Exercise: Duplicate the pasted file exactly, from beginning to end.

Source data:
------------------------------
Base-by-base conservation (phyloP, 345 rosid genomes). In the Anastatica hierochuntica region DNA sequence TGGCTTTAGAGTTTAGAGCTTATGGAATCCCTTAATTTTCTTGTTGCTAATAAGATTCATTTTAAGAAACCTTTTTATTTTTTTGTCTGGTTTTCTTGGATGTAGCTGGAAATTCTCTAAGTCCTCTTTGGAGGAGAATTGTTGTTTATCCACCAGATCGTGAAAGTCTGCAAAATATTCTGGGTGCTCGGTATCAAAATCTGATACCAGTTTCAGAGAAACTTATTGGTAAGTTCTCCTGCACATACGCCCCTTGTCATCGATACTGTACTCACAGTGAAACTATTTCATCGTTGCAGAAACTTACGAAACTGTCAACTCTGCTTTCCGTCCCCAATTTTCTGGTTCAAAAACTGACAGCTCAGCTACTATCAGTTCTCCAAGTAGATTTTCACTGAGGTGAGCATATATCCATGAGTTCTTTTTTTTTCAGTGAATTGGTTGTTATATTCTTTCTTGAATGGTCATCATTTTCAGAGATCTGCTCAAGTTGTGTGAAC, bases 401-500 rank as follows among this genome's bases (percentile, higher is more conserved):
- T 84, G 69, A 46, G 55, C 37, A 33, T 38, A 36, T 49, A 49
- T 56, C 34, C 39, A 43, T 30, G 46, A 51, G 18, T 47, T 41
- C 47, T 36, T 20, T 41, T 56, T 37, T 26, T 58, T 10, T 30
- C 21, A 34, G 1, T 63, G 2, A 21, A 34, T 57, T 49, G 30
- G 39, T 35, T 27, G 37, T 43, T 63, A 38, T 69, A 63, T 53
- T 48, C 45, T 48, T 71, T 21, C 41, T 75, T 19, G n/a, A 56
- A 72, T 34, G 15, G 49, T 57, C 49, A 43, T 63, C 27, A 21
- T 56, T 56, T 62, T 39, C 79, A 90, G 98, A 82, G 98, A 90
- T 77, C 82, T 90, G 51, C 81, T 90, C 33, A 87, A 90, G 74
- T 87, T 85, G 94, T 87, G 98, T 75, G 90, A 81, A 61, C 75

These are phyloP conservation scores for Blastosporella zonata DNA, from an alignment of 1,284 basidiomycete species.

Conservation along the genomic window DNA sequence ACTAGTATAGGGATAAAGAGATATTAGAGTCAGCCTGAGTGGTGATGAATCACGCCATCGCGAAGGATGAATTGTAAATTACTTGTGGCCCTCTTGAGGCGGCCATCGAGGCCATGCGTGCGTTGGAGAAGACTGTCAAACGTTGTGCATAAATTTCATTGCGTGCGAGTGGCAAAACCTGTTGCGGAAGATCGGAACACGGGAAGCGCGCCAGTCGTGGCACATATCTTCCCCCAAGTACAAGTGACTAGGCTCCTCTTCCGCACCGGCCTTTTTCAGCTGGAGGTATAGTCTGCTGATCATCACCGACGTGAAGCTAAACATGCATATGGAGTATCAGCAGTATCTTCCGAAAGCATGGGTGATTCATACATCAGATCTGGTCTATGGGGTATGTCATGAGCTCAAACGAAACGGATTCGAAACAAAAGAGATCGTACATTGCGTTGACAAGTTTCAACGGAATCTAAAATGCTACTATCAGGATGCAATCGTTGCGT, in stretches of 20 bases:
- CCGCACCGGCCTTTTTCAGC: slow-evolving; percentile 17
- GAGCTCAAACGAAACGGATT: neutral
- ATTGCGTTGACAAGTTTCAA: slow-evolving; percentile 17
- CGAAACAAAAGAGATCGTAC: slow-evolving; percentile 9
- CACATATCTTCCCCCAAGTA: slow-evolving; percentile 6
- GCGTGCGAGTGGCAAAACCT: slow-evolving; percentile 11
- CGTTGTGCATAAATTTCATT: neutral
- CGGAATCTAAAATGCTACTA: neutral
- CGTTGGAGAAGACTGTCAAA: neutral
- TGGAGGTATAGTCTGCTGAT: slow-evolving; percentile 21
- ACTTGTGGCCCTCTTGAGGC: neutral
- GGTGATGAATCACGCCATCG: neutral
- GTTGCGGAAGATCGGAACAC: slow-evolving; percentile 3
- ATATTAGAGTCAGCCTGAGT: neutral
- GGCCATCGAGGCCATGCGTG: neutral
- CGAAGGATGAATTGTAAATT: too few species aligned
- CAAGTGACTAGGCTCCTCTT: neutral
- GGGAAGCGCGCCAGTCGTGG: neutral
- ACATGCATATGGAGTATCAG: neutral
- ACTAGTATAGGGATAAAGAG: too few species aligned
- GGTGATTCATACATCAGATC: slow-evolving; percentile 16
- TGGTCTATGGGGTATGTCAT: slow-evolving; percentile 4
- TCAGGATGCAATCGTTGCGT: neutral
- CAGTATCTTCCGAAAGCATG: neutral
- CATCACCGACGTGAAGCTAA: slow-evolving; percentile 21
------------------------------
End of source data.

Base-by-base conservation (phyloP, 345 rosid genomes). In the Anastatica hierochuntica region DNA sequence TGGCTTTAGAGTTTAGAGCTTATGGAATCCCTTAATTTTCTTGTTGCTAATAAGATTCATTTTAAGAAACCTTTTTATTTTTTTGTCTGGTTTTCTTGGATGTAGCTGGAAATTCTCTAAGTCCTCTTTGGAGGAGAATTGTTGTTTATCCACCAGATCGTGAAAGTCTGCAAAATATTCTGGGTGCTCGGTATCAAAATCTGATACCAGTTTCAGAGAAACTTATTGGTAAGTTCTCCTGCACATACGCCCCTTGTCATCGATACTGTACTCACAGTGAAACTATTTCATCGTTGCAGAAACTTACGAAACTGTCAACTCTGCTTTCCGTCCCCAATTTTCTGGTTCAAAAACTGACAGCTCAGCTACTATCAGTTCTCCAAGTAGATTTTCACTGAGGTGAGCATATATCCATGAGTTCTTTTTTTTTCAGTGAATTGGTTGTTATATTCTTTCTTGAATGGTCATCATTTTCAGAGATCTGCTCAAGTTGTGTGAAC, bases 401-500 rank as follows among this genome's bases (percentile, higher is more conserved):
- T 84, G 69, A 46, G 55, C 37, A 33, T 38, A 36, T 49, A 49
- T 56, C 34, C 39, A 43, T 30, G 46, A 51, G 18, T 47, T 41
- C 47, T 36, T 20, T 41, T 56, T 37, T 26, T 58, T 10, T 30
- C 21, A 34, G 1, T 63, G 2, A 21, A 34, T 57, T 49, G 30
- G 39, T 35, T 27, G 37, T 43, T 63, A 38, T 69, A 63, T 53
- T 48, C 45, T 48, T 71, T 21, C 41, T 75, T 19, G n/a, A 56
- A 72, T 34, G 15, G 49, T 57, C 49, A 43, T 63, C 27, A 21
- T 56, T 56, T 62, T 39, C 79, A 90, G 98, A 82, G 98, A 90
- T 77, C 82, T 90, G 51, C 81, T 90, C 33, A 87, A 90, G 74
- T 87, T 85, G 94, T 87, G 98, T 75, G 90, A 81, A 61, C 75

These are phyloP conservation scores for Blastosporella zonata DNA, from an alignment of 1,284 basidiomycete species.

Conservation along the genomic window DNA sequence ACTAGTATAGGGATAAAGAGATATTAGAGTCAGCCTGAGTGGTGATGAATCACGCCATCGCGAAGGATGAATTGTAAATTACTTGTGGCCCTCTTGAGGCGGCCATCGAGGCCATGCGTGCGTTGGAGAAGACTGTCAAACGTTGTGCATAAATTTCATTGCGTGCGAGTGGCAAAACCTGTTGCGGAAGATCGGAACACGGGAAGCGCGCCAGTCGTGGCACATATCTTCCCCCAAGTACAAGTGACTAGGCTCCTCTTCCGCACCGGCCTTTTTCAGCTGGAGGTATAGTCTGCTGATCATCACCGACGTGAAGCTAAACATGCATATGGAGTATCAGCAGTATCTTCCGAAAGCATGGGTGATTCATACATCAGATCTGGTCTATGGGGTATGTCATGAGCTCAAACGAAACGGATTCGAAACAAAAGAGATCGTACATTGCGTTGACAAGTTTCAACGGAATCTAAAATGCTACTATCAGGATGCAATCGTTGCGT, in stretches of 20 bases:
- CCGCACCGGCCTTTTTCAGC: slow-evolving; percentile 17
- GAGCTCAAACGAAACGGATT: neutral
- ATTGCGTTGACAAGTTTCAA: slow-evolving; percentile 17
- CGAAACAAAAGAGATCGTAC: slow-evolving; percentile 9
- CACATATCTTCCCCCAAGTA: slow-evolving; percentile 6
- GCGTGCGAGTGGCAAAACCT: slow-evolving; percentile 11
- CGTTGTGCATAAATTTCATT: neutral
- CGGAATCTAAAATGCTACTA: neutral
- CGTTGGAGAAGACTGTCAAA: neutral
- TGGAGGTATAGTCTGCTGAT: slow-evolving; percentile 21
- ACTTGTGGCCCTCTTGAGGC: neutral
- GGTGATGAATCACGCCATCG: neutral
- GTTGCGGAAGATCGGAACAC: slow-evolving; percentile 3
- ATATTAGAGTCAGCCTGAGT: neutral
- GGCCATCGAGGCCATGCGTG: neutral
- CGAAGGATGAATTGTAAATT: too few species aligned
- CAAGTGACTAGGCTCCTCTT: neutral
- GGGAAGCGCGCCAGTCGTGG: neutral
- ACATGCATATGGAGTATCAG: neutral
- ACTAGTATAGGGATAAAGAG: too few species aligned
- GGTGATTCATACATCAGATC: slow-evolving; percentile 16
- TGGTCTATGGGGTATGTCAT: slow-evolving; percentile 4
- TCAGGATGCAATCGTTGCGT: neutral
- CAGTATCTTCCGAAAGCATG: neutral
- CATCACCGACGTGAAGCTAA: slow-evolving; percentile 21